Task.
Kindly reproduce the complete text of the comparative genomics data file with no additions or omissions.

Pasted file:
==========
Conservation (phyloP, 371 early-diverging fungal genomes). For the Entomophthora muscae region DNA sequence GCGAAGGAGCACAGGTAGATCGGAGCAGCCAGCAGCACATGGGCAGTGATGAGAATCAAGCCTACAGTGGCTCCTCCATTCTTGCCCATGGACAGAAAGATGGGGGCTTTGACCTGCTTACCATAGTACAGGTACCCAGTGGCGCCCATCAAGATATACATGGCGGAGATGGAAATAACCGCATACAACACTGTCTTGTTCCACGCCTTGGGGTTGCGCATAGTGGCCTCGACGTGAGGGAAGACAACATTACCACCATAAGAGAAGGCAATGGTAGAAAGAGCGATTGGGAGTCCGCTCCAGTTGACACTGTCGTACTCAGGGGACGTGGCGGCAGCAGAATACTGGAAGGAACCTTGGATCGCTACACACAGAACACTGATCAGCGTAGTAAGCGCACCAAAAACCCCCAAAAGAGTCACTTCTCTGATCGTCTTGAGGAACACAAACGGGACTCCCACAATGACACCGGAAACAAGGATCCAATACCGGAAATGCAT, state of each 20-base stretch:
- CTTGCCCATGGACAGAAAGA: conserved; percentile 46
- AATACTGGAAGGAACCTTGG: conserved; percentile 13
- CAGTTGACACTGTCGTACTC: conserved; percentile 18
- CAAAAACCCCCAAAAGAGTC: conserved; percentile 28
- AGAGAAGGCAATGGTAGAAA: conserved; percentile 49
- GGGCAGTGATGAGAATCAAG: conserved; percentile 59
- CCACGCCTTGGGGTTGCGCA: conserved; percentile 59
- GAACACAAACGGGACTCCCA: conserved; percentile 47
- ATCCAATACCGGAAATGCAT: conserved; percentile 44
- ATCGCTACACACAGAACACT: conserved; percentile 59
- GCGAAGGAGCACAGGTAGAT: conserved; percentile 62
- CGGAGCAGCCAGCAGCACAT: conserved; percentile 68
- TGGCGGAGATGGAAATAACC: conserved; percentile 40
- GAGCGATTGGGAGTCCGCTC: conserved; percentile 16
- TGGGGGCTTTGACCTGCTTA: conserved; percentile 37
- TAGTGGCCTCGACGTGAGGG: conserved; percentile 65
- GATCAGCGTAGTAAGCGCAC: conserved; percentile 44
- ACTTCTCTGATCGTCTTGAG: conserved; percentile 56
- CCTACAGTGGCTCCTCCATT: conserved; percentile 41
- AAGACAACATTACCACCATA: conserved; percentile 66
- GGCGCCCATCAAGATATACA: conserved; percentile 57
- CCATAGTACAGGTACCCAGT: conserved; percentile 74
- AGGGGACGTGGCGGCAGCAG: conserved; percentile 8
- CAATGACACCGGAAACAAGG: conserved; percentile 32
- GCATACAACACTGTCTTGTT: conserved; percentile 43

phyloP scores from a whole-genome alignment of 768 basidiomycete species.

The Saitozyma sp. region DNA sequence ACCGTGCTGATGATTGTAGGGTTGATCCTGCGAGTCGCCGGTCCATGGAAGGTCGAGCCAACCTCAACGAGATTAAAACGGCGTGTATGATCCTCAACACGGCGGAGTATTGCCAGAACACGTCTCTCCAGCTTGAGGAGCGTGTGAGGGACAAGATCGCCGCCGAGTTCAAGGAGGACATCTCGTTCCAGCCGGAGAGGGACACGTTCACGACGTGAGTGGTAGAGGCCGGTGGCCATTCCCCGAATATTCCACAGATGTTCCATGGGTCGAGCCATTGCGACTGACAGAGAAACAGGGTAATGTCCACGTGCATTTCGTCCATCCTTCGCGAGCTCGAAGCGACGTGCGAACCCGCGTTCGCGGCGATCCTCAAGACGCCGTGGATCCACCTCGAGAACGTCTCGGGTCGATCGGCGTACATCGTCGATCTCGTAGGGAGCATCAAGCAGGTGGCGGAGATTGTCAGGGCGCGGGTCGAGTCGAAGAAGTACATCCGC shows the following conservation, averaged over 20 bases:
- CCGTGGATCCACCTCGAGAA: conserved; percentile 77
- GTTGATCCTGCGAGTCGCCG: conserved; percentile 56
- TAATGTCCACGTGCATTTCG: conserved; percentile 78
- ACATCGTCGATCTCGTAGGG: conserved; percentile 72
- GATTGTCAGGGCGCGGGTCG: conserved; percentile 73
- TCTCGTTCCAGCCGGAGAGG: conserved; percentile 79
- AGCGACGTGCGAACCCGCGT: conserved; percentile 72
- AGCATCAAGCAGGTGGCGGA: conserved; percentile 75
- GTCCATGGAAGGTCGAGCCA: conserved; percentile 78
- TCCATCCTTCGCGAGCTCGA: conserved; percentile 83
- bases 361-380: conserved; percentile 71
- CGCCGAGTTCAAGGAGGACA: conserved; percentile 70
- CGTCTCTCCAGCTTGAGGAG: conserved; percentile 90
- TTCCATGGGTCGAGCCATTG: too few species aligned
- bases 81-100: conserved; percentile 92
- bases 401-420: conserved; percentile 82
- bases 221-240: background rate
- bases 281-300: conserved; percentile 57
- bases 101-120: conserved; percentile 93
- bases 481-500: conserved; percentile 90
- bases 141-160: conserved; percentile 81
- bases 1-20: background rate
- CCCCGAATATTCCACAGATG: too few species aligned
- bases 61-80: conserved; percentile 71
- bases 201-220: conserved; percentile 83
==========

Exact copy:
Conservation (phyloP, 371 early-diverging fungal genomes). For the Entomophthora muscae region DNA sequence GCGAAGGAGCACAGGTAGATCGGAGCAGCCAGCAGCACATGGGCAGTGATGAGAATCAAGCCTACAGTGGCTCCTCCATTCTTGCCCATGGACAGAAAGATGGGGGCTTTGACCTGCTTACCATAGTACAGGTACCCAGTGGCGCCCATCAAGATATACATGGCGGAGATGGAAATAACCGCATACAACACTGTCTTGTTCCACGCCTTGGGGTTGCGCATAGTGGCCTCGACGTGAGGGAAGACAACATTACCACCATAAGAGAAGGCAATGGTAGAAAGAGCGATTGGGAGTCCGCTCCAGTTGACACTGTCGTACTCAGGGGACGTGGCGGCAGCAGAATACTGGAAGGAACCTTGGATCGCTACACACAGAACACTGATCAGCGTAGTAAGCGCACCAAAAACCCCCAAAAGAGTCACTTCTCTGATCGTCTTGAGGAACACAAACGGGACTCCCACAATGACACCGGAAACAAGGATCCAATACCGGAAATGCAT, state of each 20-base stretch:
- CTTGCCCATGGACAGAAAGA: conserved; percentile 46
- AATACTGGAAGGAACCTTGG: conserved; percentile 13
- CAGTTGACACTGTCGTACTC: conserved; percentile 18
- CAAAAACCCCCAAAAGAGTC: conserved; percentile 28
- AGAGAAGGCAATGGTAGAAA: conserved; percentile 49
- GGGCAGTGATGAGAATCAAG: conserved; percentile 59
- CCACGCCTTGGGGTTGCGCA: conserved; percentile 59
- GAACACAAACGGGACTCCCA: conserved; percentile 47
- ATCCAATACCGGAAATGCAT: conserved; percentile 44
- ATCGCTACACACAGAACACT: conserved; percentile 59
- GCGAAGGAGCACAGGTAGAT: conserved; percentile 62
- CGGAGCAGCCAGCAGCACAT: conserved; percentile 68
- TGGCGGAGATGGAAATAACC: conserved; percentile 40
- GAGCGATTGGGAGTCCGCTC: conserved; percentile 16
- TGGGGGCTTTGACCTGCTTA: conserved; percentile 37
- TAGTGGCCTCGACGTGAGGG: conserved; percentile 65
- GATCAGCGTAGTAAGCGCAC: conserved; percentile 44
- ACTTCTCTGATCGTCTTGAG: conserved; percentile 56
- CCTACAGTGGCTCCTCCATT: conserved; percentile 41
- AAGACAACATTACCACCATA: conserved; percentile 66
- GGCGCCCATCAAGATATACA: conserved; percentile 57
- CCATAGTACAGGTACCCAGT: conserved; percentile 74
- AGGGGACGTGGCGGCAGCAG: conserved; percentile 8
- CAATGACACCGGAAACAAGG: conserved; percentile 32
- GCATACAACACTGTCTTGTT: conserved; percentile 43

phyloP scores from a whole-genome alignment of 768 basidiomycete species.

The Saitozyma sp. region DNA sequence ACCGTGCTGATGATTGTAGGGTTGATCCTGCGAGTCGCCGGTCCATGGAAGGTCGAGCCAACCTCAACGAGATTAAAACGGCGTGTATGATCCTCAACACGGCGGAGTATTGCCAGAACACGTCTCTCCAGCTTGAGGAGCGTGTGAGGGACAAGATCGCCGCCGAGTTCAAGGAGGACATCTCGTTCCAGCCGGAGAGGGACACGTTCACGACGTGAGTGGTAGAGGCCGGTGGCCATTCCCCGAATATTCCACAGATGTTCCATGGGTCGAGCCATTGCGACTGACAGAGAAACAGGGTAATGTCCACGTGCATTTCGTCCATCCTTCGCGAGCTCGAAGCGACGTGCGAACCCGCGTTCGCGGCGATCCTCAAGACGCCGTGGATCCACCTCGAGAACGTCTCGGGTCGATCGGCGTACATCGTCGATCTCGTAGGGAGCATCAAGCAGGTGGCGGAGATTGTCAGGGCGCGGGTCGAGTCGAAGAAGTACATCCGC shows the following conservation, averaged over 20 bases:
- CCGTGGATCCACCTCGAGAA: conserved; percentile 77
- GTTGATCCTGCGAGTCGCCG: conserved; percentile 56
- TAATGTCCACGTGCATTTCG: conserved; percentile 78
- ACATCGTCGATCTCGTAGGG: conserved; percentile 72
- GATTGTCAGGGCGCGGGTCG: conserved; percentile 73
- TCTCGTTCCAGCCGGAGAGG: conserved; percentile 79
- AGCGACGTGCGAACCCGCGT: conserved; percentile 72
- AGCATCAAGCAGGTGGCGGA: conserved; percentile 75
- GTCCATGGAAGGTCGAGCCA: conserved; percentile 78
- TCCATCCTTCGCGAGCTCGA: conserved; percentile 83
- bases 361-380: conserved; percentile 71
- CGCCGAGTTCAAGGAGGACA: conserved; percentile 70
- CGTCTCTCCAGCTTGAGGAG: conserved; percentile 90
- TTCCATGGGTCGAGCCATTG: too few species aligned
- bases 81-100: conserved; percentile 92
- bases 401-420: conserved; percentile 82
- bases 221-240: background rate
- bases 281-300: conserved; percentile 57
- bases 101-120: conserved; percentile 93
- bases 481-500: conserved; percentile 90
- bases 141-160: conserved; percentile 81
- bases 1-20: background rate
- CCCCGAATATTCCACAGATG: too few species aligned
- bases 61-80: conserved; percentile 71
- bases 201-220: conserved; percentile 83